• The employer takes an adverse employment action against an employee because he or she does not comply with a request for a sexual favor;

  • The employee faces a hostile environment where he or she is treated with hostility because of their sex;

  • The employee faces an environment at work that includes unwelcome sexual advances or other unwelcome sexual jokes, comments, or physical contact that renders the environment “hostile.” 

Unless there is adverse employment action taken against the employee, the employer may have a defense in a sexual harassment claim where the employee did not utilize available grievance procedures to first permit the employer the opportunity to remedy the problem.  Both male and female employees can be victims of sexual harassment.


Race harassment claims usually involve a hostile environment where employees who are members of a minority are treated in a disrespectful manner.  Like sexual harassment claims, the employer may have a defense in certain circumstances if the employee does not utilize available grievance procedures. 




What are my Family and Medical Leave Act Rights?


Under the Family and Medical Leave Act (FMLA), employees who have been employed for more than a year by employers with at least 50 employees, may have the right to take up to 90 days unpaid leave for the birth of a child, a chronic or serious medical condition, or to help take care of a child, parent or spouse with a chronic or serious medical condition. 


Employees who take FMLA leave have the right to return to their former position and may not be discriminated against by their employer.  


FMLA leave can, at the option of the employer, run concurrently with other paid sick or disability leave.   Employees on FMLA leave have an obligation to the extent possible to keep their employer informed as to the reasons and duration of their leave. Employees should be careful about taking more than 90 days leave regardless of how the leave is designated by the employer because they may not have a protected right to return to work.


Employees who are concerned about their FMLA rights or who are afraid that they may be terminated after a FMLA leave should see an employment lawyer .




Can I Enforce A Verbal Promise?


Employees often believe they cannot legally enforce a verbal promise.  This is not necessarily true.  In Colorado specific promises by employers that are relied upon by employees may be legally enforceable if there is no disclaimer by the employer.  If you have an important verbal promise by your employer which has been broken, you should see an employment attorney for legal advice.  Remember to bring all offer letters, written contracts and policy handbooks for the attorney to review.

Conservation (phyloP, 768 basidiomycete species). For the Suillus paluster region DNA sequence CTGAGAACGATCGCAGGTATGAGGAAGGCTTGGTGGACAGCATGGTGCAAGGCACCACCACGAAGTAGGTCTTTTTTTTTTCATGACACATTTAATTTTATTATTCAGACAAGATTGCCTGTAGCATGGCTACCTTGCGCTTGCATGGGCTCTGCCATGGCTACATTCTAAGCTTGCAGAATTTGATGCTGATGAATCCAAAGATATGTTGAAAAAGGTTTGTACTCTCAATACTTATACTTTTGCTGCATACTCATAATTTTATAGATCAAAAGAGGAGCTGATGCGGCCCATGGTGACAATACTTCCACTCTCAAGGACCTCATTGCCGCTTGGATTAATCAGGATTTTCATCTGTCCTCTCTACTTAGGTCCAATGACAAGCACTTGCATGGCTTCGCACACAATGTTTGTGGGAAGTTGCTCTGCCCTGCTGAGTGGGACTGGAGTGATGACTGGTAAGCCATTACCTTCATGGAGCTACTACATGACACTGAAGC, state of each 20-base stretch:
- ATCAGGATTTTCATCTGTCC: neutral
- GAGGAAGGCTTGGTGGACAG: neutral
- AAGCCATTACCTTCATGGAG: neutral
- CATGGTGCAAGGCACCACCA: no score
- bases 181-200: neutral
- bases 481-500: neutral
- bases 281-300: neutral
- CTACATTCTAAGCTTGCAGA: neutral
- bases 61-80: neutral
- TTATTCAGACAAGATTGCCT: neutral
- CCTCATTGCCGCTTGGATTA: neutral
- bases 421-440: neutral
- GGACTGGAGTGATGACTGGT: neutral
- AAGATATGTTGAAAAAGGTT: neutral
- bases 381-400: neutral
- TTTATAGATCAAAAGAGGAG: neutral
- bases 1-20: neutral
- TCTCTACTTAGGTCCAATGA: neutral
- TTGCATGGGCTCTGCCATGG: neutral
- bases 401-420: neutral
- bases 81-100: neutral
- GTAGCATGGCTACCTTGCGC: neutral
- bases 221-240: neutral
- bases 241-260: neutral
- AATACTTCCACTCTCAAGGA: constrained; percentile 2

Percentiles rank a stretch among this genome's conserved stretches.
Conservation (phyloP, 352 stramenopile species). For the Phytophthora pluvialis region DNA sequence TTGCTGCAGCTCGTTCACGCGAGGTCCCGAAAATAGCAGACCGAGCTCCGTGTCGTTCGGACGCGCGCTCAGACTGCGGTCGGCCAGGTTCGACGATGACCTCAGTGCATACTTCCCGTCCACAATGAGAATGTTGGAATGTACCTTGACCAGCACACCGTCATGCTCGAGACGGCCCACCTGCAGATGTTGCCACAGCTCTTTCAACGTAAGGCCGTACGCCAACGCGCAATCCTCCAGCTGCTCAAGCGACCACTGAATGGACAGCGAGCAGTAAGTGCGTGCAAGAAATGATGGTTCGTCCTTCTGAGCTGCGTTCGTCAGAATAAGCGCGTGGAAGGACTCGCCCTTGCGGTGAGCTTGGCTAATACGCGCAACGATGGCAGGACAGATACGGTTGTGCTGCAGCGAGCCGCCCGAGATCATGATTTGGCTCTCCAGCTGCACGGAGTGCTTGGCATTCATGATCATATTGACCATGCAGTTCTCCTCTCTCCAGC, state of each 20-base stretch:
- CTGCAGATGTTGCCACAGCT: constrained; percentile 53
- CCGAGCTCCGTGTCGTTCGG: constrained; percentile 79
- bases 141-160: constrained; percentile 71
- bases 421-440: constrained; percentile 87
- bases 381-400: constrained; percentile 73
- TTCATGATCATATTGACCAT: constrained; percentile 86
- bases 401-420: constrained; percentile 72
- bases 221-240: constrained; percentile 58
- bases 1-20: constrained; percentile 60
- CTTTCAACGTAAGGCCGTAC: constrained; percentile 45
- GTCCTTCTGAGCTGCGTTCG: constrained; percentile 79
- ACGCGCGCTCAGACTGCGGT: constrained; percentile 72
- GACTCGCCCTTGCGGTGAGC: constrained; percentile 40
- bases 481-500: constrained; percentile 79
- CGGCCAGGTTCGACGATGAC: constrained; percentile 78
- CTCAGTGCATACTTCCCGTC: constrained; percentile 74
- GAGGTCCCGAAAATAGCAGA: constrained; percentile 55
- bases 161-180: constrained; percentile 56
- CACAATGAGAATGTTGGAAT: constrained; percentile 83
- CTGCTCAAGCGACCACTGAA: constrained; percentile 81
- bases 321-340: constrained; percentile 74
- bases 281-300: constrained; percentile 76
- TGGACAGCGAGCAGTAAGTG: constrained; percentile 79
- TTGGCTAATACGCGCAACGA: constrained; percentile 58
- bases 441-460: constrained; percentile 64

Do’s and Don’ts for Termination



  • Get Reference Letters from your supervisors.

  • Ask your employer to give you a written explanation for your termination.

  • Seek advice from an employment lawyer if you have any question about whether or not your termination gives rise to a legal claim.

  • Return all company property including all company documents.

  • Review your non-compete agreement, if any, and consult with an employment attorney about its enforceability if this is an issue for you.

  •  If you have not received all the back wages and commissions due you, make a formal written demand on the company including your name and address where the wages and commission may be sent to you.  If you still do not receive anything, see an employment attorney as soon as possible.

  •  If you have been terminated through no fault of your own or if you left because of a significant change in your working conditions, you may be entitled to unemployment compensation.  Call the Colorado Department of Labor at 303-318-9000 to file an unemployment claim. You can also file on line at

  •  If you think you may have been discriminated with regard to your termination on the basis of age, sex, religion, race, national origin or disability you may need to file a charge of discrimination with the EEOC or the CCRD within 300 days of your first notice concerning your termination.   While you can file a charge without legal representation, you should seek employment counsel to help you in this process.

  • Take the names and contact information of other company employees who are valuable contacts or who, if you are considering legal action, may be witnesses in your case or have similar legal claims.

  • Be careful with respect to any verbal or written statements you make to company employees and remember those statements may later be used against you.


  • Don’t openly express your anger or make any threats.

  • Don’t sign a release of claims unless you are certain that you do not want to pursue legal action.   Consult an employment lawyer first if possible.

  • Don’t assume that you won’t be able to negotiate better terms for your severance arrangement.  If possible, seek the assistance of an employment lawyer in this regard.

  • Don’t say or do anything that provides your employer with “cause” for your termination.  Even though you may have already been given notice of your termination, continue to respect all company rules.

  • Don’t take any company documents that are not yours, even if they're needed to “prove your case.”

  • Don’t send any written complaint or grievance letters to company officers, human resources or managers without first consulting an employment lawyer for advice.

  • Don’t write any flattering letters to your boss or to the company if you are considering taking legal action.